It’s the famous old excuse:
“Jimmy, where is your homework?”
“I’m sorry teacher, but the dog ate my homework.”
We’ve all heard it, but have you ever actually known someone to use that excuse? Have you ever used it yourself? Probably not.
Because it’s ridiculous!
In my last post, I stated that there was no alternative to an empty tomb on the first Easter Sunday morning. Well, that was sort of untrue. Sorry.
I was a little disingenuous there, but for good reason. There has been one theory floated out there in recent times which does supposedly account for there being no body in the tomb. The problem is that the theory is as ridiculous as little Jimmy’s excuse, and should be dismissed out of hand. So although there may be an alternative, I don’t think there are any serious alternatives to the empty tomb.
This theory, which was touted prominently by Jesus Seminar founder and “expert” John Dominic Crossan, states that the reason there was no body in the tomb on Easter morning was because the body was never placed in a tomb in the first place. Instead, he argues, it was either thrown in a mass grave or left up on the cross to be devoured by wild dogs and carrion birds.
Now, on the surface that sounds like it might actually be a plausible explanation. We know that the Romans did in fact make it a practice to dispose of crucifixion victims in this way. But dig down just a quarter-inch or so and it completely collapses into utter nonsense.
The main problem is that in holding to this belief, you by necessity have to call all four of the gospel writers and Paul outright liars, for all of them specifically stated he was buried. The gospels even have specific details as to whose tomb it was (Joseph of Arimathea’s) and why he was placed in it. Then they all tell elaborate stories about women going to the tomb to finish dressing the body, disciples running to the tomb, Jesus appearing to them, talking to them, eating with them, teaching them.
Lies! All lies! Really?
Later I’ll go into why I don’t believe the gospel writers were lying, but does anybody really believe that all of these guys were lying through their teeth when writing this stuff? And that nobody called them on it when they did? No anti-Jesus people at the time spoke up and said, “Uhh hey wait a minute. That’s not true and you know it. We saw him thrown into a mass grave with our own eyes.” No, in fact you see people saying just the opposite and affirming the burial of Jesus.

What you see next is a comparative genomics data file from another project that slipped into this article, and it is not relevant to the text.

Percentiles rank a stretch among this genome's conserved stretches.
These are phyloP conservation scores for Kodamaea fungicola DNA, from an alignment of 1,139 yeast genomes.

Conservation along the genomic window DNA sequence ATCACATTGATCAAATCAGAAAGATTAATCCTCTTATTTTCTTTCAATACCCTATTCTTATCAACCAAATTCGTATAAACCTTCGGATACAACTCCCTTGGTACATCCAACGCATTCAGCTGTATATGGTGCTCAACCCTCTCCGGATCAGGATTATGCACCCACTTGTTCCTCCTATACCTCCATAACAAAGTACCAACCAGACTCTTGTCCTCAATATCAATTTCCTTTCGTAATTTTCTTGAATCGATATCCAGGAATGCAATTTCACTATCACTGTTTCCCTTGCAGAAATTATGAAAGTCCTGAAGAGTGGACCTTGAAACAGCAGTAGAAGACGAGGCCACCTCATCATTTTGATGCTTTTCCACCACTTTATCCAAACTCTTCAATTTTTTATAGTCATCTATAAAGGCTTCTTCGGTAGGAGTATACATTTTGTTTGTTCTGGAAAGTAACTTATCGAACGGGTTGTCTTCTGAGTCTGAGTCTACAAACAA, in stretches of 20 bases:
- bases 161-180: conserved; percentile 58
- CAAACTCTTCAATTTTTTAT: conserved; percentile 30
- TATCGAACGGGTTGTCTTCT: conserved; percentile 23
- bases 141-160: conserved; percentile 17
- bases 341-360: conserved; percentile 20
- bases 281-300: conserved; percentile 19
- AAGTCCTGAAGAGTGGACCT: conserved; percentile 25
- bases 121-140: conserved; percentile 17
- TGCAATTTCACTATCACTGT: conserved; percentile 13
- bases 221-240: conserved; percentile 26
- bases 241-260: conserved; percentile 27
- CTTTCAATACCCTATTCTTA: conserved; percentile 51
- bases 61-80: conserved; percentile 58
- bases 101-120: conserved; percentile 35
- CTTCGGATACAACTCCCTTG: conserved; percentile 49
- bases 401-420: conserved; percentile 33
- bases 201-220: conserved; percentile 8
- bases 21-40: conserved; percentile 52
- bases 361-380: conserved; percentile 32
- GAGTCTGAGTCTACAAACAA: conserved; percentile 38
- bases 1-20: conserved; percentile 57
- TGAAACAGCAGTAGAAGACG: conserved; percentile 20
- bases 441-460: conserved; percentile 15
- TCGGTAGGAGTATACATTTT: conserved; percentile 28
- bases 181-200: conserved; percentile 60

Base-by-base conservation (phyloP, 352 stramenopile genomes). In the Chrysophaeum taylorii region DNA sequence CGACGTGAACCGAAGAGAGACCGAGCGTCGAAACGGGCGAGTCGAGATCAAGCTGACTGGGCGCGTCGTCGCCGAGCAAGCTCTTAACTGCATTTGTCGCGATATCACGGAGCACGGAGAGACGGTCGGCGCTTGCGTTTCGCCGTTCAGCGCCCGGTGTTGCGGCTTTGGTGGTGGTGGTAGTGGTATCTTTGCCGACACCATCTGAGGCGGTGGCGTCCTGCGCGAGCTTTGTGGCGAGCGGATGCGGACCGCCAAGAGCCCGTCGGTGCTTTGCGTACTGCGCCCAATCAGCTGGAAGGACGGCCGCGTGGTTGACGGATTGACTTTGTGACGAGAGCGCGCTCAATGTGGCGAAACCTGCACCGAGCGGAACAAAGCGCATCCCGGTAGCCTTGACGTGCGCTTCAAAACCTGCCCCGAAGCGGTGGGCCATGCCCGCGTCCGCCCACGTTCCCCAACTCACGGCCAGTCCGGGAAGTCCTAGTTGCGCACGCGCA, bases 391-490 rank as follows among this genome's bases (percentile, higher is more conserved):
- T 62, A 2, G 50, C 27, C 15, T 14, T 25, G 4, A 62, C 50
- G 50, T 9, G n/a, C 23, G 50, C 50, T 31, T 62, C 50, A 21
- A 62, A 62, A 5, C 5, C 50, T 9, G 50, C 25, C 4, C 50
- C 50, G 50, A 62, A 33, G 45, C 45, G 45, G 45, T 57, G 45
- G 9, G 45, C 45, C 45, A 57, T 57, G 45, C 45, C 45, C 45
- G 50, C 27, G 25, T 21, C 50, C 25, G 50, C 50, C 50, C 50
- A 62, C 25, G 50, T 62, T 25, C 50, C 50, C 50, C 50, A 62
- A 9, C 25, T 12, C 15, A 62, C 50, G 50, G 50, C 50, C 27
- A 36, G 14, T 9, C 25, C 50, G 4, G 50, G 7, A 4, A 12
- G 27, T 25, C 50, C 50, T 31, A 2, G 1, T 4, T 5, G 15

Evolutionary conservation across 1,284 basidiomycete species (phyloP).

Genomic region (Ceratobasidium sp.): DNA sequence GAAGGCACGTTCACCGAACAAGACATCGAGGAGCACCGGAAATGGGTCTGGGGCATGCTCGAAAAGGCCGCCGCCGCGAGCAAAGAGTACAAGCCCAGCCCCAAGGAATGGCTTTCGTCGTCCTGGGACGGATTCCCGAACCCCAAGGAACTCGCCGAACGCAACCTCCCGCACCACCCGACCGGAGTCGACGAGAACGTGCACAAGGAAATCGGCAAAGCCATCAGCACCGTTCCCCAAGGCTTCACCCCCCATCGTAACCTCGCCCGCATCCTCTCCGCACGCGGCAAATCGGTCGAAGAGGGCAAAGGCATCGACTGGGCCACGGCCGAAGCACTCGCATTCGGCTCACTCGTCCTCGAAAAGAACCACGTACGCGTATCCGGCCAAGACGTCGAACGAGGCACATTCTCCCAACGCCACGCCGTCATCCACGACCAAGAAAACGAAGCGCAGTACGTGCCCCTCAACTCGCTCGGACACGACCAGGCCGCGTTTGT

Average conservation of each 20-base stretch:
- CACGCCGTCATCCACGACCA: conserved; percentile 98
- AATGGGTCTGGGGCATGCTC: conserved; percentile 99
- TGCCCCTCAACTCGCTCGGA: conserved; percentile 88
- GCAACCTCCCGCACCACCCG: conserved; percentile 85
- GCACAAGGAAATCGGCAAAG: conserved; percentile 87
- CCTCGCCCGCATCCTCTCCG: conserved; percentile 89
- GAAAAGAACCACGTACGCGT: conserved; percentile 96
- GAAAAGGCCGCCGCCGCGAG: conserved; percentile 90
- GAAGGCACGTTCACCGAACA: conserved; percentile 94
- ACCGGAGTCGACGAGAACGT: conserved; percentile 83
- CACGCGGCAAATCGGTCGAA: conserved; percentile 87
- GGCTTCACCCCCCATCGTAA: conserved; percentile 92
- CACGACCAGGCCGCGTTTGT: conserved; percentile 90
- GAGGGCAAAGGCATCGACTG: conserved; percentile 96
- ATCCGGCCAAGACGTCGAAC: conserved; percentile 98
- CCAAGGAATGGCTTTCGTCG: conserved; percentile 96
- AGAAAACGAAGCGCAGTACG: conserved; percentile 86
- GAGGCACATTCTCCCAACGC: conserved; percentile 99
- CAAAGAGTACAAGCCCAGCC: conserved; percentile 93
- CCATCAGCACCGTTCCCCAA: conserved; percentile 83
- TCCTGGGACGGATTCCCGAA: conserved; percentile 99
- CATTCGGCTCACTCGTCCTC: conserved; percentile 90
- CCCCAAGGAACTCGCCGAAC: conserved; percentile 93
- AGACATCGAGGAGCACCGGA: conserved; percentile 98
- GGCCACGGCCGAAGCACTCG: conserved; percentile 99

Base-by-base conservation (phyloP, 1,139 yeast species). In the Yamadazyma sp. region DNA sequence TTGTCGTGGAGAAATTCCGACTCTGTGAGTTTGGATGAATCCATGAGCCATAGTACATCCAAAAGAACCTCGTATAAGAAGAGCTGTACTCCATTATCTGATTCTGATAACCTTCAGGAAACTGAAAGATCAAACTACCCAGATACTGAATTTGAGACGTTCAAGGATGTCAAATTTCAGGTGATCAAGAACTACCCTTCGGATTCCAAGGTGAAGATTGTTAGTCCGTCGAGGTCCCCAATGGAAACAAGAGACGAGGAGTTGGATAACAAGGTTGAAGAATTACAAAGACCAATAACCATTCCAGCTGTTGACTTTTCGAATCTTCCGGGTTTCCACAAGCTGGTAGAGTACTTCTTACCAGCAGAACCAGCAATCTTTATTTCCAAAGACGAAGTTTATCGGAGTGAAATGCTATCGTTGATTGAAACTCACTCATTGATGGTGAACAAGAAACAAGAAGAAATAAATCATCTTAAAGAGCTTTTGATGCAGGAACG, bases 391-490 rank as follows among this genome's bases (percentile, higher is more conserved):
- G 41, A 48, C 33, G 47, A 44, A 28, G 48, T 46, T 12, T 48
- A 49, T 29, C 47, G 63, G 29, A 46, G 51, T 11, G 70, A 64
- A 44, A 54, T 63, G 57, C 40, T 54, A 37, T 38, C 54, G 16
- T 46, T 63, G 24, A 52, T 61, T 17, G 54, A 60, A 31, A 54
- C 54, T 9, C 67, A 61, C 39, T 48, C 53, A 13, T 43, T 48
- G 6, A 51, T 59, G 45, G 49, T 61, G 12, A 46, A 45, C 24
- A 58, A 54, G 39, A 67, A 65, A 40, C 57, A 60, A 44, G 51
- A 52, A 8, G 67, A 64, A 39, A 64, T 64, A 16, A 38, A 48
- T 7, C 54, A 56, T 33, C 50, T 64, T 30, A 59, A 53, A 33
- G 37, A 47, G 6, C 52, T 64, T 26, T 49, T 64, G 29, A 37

Another major problem with the ‘wild dogs’ theory is that not only do we have specific evidence that Jesus was buried in a tomb (the gospels), we also have extra-biblical evidence that all Jewish crucifixion-victims in general were buried. The Jewish historian Josephus corroborates this in his Jewish Wars, Volume 4 (Chapter 5, 2nd paragraph). In it, he states specifically that although the Romans did in fact humiliate corpses by casting them away without burial, the Jewish people:
used to take so much care of the burial of men, that they took down those that were condemned and crucified, and buried them before the going down of the sun.
This was to abide by Deuteronomy 21:22-23:
When someone is convicted of a crime punishable by death and is executed, and you hang him on a tree, his corpse must not remain all night upon the tree; you shall bury him that same day, for anyone hung on a tree is under God’s curse.
So, really, there’s no good reason to believe that Jesus’ body was devoured by wild dogs. No one at the time used this as a refutation of the Resurrection, and Josephus specifically mentions that Jews were buried. It’s important to note too that his quote is not in any way referencing the Jesus story. He’s not using it to prove a point, he’s just mentioning it as something that happened at the time.
In the end, though, do we really believe that a theory such as this would only come to light after two thousand years had passed?
Really? It took that long for us to figure it out? And nobody, not one single person, who lived at the actual time the Gospels were being written thought to speak up and mention this?
Wow. That takes some faith.
So what do you think? As for me…
I think the dog theory is for the birds.
Truth poorly defended loses not its truthfulness;
Falsehood aptly defended loses not its falsity.